Controversy over India poverty line overdone: WB
World Bank President Robert Zoellick said the good news is that India has reduced the number of people below its poverty line.
New Delhi: Lauding India for managing to reduce poverty, World Bank President Robert Zoellick on Friday said that controversy over poverty line of Rs 28.65 daily consumption was "overdone".
"I have to tell you frankly that I think, it has been overdone," he said when asked about his views on the Planning Commission latest poverty estimates which received widespread criticism within and outside Parliament.
The good news, Zoellick said, is "that India has reduced the number of people below its poverty line. But I certainly did not encounter any statement of interest by the Indian Government that they do not want to increase the income of all the Indians, (especially) those who are below (that line)."
According to the latest estimates of the Commission, people with the daily consumption of more than Rs 28.65 in cities and Rs 22.42 in rural areas are not poor.
The number of poor in India has declined to 34.47 crore in 2009-10 from 40.72 crore in 2004-05 as per the estimates based on Tendulkar panel methodology which factors in spending on health and education, besides the calorie intake.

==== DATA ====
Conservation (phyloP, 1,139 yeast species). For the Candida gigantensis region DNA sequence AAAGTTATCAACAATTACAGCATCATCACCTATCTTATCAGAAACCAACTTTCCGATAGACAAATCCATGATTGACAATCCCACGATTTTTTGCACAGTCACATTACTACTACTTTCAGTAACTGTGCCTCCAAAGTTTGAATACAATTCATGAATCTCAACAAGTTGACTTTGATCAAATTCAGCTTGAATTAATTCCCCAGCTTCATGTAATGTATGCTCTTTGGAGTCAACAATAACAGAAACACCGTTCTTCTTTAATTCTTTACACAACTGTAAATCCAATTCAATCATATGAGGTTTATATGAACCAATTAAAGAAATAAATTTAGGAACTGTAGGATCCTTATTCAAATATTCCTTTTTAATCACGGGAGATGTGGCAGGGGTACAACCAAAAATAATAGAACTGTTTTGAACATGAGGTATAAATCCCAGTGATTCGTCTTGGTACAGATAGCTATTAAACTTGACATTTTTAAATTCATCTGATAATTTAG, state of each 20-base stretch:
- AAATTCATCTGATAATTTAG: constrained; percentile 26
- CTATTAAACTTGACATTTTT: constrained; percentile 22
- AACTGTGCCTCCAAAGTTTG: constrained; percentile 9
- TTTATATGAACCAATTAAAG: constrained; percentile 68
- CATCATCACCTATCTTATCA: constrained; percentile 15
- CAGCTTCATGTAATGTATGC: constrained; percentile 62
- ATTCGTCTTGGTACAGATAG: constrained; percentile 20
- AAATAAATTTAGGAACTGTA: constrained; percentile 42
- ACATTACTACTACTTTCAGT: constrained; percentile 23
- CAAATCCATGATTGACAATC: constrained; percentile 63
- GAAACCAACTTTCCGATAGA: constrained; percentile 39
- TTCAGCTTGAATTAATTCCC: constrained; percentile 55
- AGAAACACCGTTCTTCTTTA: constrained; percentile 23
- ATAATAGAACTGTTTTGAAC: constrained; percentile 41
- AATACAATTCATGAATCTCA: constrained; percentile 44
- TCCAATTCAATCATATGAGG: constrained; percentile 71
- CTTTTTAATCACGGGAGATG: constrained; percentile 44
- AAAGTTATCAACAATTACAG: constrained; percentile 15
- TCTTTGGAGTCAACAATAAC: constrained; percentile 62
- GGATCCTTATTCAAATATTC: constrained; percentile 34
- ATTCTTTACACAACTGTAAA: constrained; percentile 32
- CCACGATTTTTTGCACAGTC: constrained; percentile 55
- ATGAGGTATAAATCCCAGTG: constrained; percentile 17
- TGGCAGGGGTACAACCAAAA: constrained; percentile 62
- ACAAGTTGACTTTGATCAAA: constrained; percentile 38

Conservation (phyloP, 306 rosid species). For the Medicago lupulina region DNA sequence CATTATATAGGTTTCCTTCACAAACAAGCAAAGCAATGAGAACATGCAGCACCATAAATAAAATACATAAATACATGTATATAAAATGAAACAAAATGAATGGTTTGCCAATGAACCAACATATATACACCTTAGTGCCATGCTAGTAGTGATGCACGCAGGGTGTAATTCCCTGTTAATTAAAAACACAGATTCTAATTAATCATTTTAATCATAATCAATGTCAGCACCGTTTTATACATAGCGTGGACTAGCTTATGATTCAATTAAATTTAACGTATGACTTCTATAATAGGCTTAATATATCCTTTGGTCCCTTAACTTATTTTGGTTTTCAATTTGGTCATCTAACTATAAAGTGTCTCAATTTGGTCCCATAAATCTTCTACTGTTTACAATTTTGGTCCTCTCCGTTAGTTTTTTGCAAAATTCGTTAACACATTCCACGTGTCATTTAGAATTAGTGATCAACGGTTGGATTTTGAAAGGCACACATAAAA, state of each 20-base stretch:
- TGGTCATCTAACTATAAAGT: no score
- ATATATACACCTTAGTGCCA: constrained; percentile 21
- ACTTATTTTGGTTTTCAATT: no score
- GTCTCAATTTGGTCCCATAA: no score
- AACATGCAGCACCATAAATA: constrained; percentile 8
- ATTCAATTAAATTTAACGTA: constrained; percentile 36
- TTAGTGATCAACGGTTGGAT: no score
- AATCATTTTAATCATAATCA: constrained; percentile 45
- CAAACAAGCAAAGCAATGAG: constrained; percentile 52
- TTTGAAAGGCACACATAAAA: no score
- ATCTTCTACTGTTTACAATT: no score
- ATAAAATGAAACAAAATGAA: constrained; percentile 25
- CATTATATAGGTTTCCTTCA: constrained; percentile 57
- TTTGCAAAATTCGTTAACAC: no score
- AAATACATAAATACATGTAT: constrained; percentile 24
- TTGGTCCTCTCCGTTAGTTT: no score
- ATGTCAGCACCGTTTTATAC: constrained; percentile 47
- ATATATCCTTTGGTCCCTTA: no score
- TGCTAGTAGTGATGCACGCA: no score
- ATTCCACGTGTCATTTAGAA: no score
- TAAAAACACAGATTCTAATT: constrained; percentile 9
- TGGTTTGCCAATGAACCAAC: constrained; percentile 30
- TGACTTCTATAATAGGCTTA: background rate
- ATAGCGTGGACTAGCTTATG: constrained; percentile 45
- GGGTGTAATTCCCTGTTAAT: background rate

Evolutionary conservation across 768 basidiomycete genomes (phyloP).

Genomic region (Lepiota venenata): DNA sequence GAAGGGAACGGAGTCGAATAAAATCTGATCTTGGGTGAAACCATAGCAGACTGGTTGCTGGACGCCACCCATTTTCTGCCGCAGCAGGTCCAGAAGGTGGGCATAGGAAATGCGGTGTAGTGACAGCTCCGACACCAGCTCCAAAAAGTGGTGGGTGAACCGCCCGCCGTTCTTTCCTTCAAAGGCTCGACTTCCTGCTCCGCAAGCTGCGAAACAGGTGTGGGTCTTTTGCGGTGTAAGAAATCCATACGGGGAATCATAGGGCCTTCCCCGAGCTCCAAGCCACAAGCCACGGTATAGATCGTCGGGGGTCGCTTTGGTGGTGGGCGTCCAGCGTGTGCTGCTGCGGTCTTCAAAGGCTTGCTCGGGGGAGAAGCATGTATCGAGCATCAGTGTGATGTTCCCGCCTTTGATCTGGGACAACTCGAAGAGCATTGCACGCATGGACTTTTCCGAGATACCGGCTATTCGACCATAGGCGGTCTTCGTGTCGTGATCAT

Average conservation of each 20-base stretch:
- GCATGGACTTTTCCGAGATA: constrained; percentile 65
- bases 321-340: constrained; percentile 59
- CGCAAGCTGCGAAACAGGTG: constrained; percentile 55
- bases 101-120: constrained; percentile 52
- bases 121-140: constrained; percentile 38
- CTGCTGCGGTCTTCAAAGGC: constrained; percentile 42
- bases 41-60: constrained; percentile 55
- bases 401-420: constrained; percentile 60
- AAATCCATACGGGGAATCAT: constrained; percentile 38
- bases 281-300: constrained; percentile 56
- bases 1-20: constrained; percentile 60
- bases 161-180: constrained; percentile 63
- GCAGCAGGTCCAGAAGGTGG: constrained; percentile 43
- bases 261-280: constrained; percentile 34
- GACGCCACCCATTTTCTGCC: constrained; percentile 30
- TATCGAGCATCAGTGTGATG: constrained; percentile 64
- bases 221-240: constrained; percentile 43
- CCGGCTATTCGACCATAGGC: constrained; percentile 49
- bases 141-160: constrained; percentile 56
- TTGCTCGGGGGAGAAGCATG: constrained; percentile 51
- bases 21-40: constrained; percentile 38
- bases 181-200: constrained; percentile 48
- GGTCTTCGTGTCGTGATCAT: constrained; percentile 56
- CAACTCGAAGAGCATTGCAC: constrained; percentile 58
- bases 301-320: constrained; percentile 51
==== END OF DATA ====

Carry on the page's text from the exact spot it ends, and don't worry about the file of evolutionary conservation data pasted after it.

The data pegged the poverty ratio at 29.8 per cent of the population in 2009-10, down from 37.2 per cent in 2004-05.
The countries set their own individual poverty lines based on various calculations, Zoellick said, adding, "India has reduced the number of people below poverty. That is a good thing."
On World Bank's poverty line of a dollar a day, he said, it "is based on some tough international omparisions...whether you are using a dollar a day or Rs 25 a day or a few dollars a day, people are still struggling.
"I think even if you are trying to get people out of the poverty line, people are still poor. So the challenge for India is to try and create an upward layer of opportunity," he added.
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